4 min read

🦀 PT Crab Issue 81 - Cook on Book

🦀 PT Crab Issue 81 - Cook on Book

Did someone forward this to you? How nice of them! You can subscribe to it here.

You know how you always think that you’ll be able to work while on a plane or a trip and then you just never do? Well, that’s me this week. I just got back from CSM and while it was a great experience where I met a few of you in real life, went to some great talks, ate my first puffy taco in many many years, and finally had actual Texas barbecue since I left there six years ago, I didn’t finish this week’s PT Crab. Getting in at one in the morning on Sunday didn’t help. But never fear. Solutions abound. You see, I’ve now written 80 of these and research is always gold, so this edition contains a brand new piece and a great one from the archives.

If want more archives, it’s all waiting for you and the search function is very effective (promise!) so see them all at PTCrab.org. The full archive is for supporters only though, so become a supporter for all 320+ summaries.

Also this week, I welcome in two new supporters by name. Hi William and Brenda! Welcome to PT Crab. I’ll be calling out subscribers occasionally from here on out, so don’t be surprised to see your name soon.

With that, let’s dive in!

Chad Cook on Face Book

The Gist - Never heard of Chad E. Cook? Well this silver fox at Duke has published 165 papers and at least 3 textbooks. Great hair and a great mind. swoon. One of those papers, published with a bunch of buddies in 2018, is about the benefits and threats of social media for presenting and implementing evidence. This Viewpoint piece (AKA not peer reviewed) takes what I would call a balanced but nervous view of social media’s use for researchers and practitioners.

They point out that social media widens the scope of readers of new information, can help with public policy, and can speed information implementation (the average timeline of which is 17 years from lab to practice. What?!). This is amongst other good things.

The threats, well, most of us won’t be surprised. The buzz a paper gets is not associated with its quality, the people pushing papers often aren’t qualified to comment on them, there are echo chambers, and more.

They also reference the K-index, or Kardashian index. That’s the difference between a scientist’s social media stats and paper stats. You’ll have to check out the actual paper to learn all about it.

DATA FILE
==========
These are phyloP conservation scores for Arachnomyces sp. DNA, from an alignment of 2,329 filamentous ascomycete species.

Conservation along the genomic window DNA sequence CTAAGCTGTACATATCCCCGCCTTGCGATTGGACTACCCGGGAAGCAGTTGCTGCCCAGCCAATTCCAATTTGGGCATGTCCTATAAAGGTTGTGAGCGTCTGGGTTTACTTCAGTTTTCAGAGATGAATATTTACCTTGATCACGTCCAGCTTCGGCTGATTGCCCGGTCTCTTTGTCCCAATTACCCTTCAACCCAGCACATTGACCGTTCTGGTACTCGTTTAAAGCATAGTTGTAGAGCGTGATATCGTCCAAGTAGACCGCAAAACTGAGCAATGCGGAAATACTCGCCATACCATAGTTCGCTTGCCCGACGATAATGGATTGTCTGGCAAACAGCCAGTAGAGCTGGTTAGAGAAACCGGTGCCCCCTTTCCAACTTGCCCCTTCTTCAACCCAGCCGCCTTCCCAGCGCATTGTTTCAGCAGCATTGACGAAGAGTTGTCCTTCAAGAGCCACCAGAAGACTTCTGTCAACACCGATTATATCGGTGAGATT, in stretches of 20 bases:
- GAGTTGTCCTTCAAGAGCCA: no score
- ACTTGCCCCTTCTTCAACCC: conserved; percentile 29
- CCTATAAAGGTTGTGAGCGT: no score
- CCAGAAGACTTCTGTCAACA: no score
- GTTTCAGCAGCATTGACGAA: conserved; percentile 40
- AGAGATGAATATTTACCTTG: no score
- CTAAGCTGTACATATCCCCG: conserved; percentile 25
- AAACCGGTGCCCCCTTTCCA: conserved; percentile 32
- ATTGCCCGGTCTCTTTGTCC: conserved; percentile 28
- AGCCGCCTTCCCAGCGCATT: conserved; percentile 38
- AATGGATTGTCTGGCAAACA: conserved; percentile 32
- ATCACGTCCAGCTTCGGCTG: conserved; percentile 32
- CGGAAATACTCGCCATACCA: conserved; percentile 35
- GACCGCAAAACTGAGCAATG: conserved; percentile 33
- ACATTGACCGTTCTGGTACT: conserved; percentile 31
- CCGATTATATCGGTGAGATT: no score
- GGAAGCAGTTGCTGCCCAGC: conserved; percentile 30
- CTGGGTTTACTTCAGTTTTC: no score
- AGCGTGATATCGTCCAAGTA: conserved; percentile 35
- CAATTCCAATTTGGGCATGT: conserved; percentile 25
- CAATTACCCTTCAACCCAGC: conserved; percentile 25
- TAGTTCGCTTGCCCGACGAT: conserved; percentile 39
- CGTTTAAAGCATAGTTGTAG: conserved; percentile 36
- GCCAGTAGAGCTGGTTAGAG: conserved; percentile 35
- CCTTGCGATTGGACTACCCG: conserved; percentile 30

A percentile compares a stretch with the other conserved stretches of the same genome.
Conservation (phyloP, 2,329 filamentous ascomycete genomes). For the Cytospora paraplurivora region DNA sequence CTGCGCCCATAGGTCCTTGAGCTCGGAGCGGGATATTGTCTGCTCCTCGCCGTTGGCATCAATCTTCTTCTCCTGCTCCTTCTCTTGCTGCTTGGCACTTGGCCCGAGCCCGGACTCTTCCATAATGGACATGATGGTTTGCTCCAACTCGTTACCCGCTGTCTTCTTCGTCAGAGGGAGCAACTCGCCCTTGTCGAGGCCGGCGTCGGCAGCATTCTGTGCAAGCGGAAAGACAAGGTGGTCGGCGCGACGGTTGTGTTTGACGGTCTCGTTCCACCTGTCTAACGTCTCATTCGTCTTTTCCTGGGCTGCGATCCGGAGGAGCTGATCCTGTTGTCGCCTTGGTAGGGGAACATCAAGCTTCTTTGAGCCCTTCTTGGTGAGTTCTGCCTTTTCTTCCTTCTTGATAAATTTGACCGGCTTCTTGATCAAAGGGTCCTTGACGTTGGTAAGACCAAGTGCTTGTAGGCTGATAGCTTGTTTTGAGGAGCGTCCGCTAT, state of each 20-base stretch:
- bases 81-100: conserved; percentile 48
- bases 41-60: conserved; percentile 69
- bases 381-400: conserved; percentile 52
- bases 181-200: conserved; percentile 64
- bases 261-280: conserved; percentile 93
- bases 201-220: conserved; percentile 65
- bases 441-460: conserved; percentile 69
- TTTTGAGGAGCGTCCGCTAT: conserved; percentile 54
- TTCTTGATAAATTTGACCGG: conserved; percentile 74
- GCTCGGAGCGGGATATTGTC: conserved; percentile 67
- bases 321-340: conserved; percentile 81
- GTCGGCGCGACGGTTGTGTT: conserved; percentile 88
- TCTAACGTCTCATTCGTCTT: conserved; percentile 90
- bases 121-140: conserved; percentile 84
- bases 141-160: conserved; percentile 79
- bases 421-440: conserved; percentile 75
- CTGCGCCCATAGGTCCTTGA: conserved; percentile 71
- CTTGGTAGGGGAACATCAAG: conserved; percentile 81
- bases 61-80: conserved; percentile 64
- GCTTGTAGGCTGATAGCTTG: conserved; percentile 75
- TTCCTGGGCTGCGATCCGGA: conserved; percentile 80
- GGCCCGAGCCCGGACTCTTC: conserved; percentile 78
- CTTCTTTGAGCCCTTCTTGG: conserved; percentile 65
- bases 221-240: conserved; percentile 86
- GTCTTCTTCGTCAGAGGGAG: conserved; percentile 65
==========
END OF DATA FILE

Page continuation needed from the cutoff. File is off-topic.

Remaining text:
How do they recommend we fix this? If I told you, you wouldn’t read the whole paper, would you? It’s open access and available here.

Paper? Didn’t you see it right above? Whatever, here it is here too.

New grad? Feel Poor? It’s Okay, Everyone Is.

The Gist - This piece comes from a survey in PTJ. The author wanted to figure out how much debt new grad PTs have and how that changes their employment decisions. The answers? A lot and a lot. The survey was completed by about 100 new PTs (0-5yrs in practice) in Florida. A limited pool, but still interesting results. According to the paper, average salary for a new grad PT in the whole country is about $67,000 while the average cost of schooling is $59,000 for public institutions and $106,000 for privates.

Amongst those surveyed, mean salary was $69,000 and it ranged from $55,000 in a school setting to $83,000 in home health. The four in a residency program were making about $50,000. Debt? High. Most reported between $100,000 and $125,000 in student debt. On average, those not on income-based repayment plans were paying 22% of their monthly salary toward their student loans. Assuming these people were getting paid the average salary above, they were paying about $1300 per month in loans (depending on how they calculate, i.e. net or gross).

Tell Me More - Now we’re into the more complex portion, how this debt affected practice choice. The study found that 57% of participants reported their debt impacted their practice setting choice and 28% reported it as a barrier to going into their desired setting. In general, those with more debt were more likely to say the debt affected their choices. This should be unsurprising.

Two more notes: this was a limited sample and the first known study of its kind. Take its data with a grain of salt (and also replicate it in a new population if you want a publication credit. I may even do that myself…).

Secondly, steps on soapboax if you’re a student or new grad, don’t let this get you down. You went in with your eyes open and are not only getting paid in money for your work but also in getting to do something you love and are an expert in. That’s pretty cool and few people get to do that. PT school is very expensive (too expensive I’d say) and has doubled in cost in the last 15 years, but you knew that up front and have time to plan your way through this too. If all this stresses you out too much, consider finding a financial advisor to be your guide. Your school’s Fin Aid office may have some leads for that. And don’t forget the income-based repayment plans. They’ll keep monthly costs way down compared to traditional ones. Steps off soapbox

If you’re interested in more data, the paper contains tons of it.

Where is that paper? Over at PTJ. Access is free with an APTA account.

Thanks for reading! As always, please share. Thanks! :D

Here’s this week’s bibliography:

  • Cook, C. E., O’Connell, N. E., Hall, T., George, S. Z., Jull, G., Wright, A. A., Girbés, E. L., Lewis, J., & Hancock, M. (2018). Benefits and Threats to Using Social Media for Presenting and Implementing Evidence. The Journal of Orthopaedic and Sports Physical Therapy, 48(1), 3–7. https://doi.org/10.2519/jospt.2018.0601


Want to leave a comment and discuss this with your fellow PTs? Join PT Crab and get summarized PT research in your inbox, every week.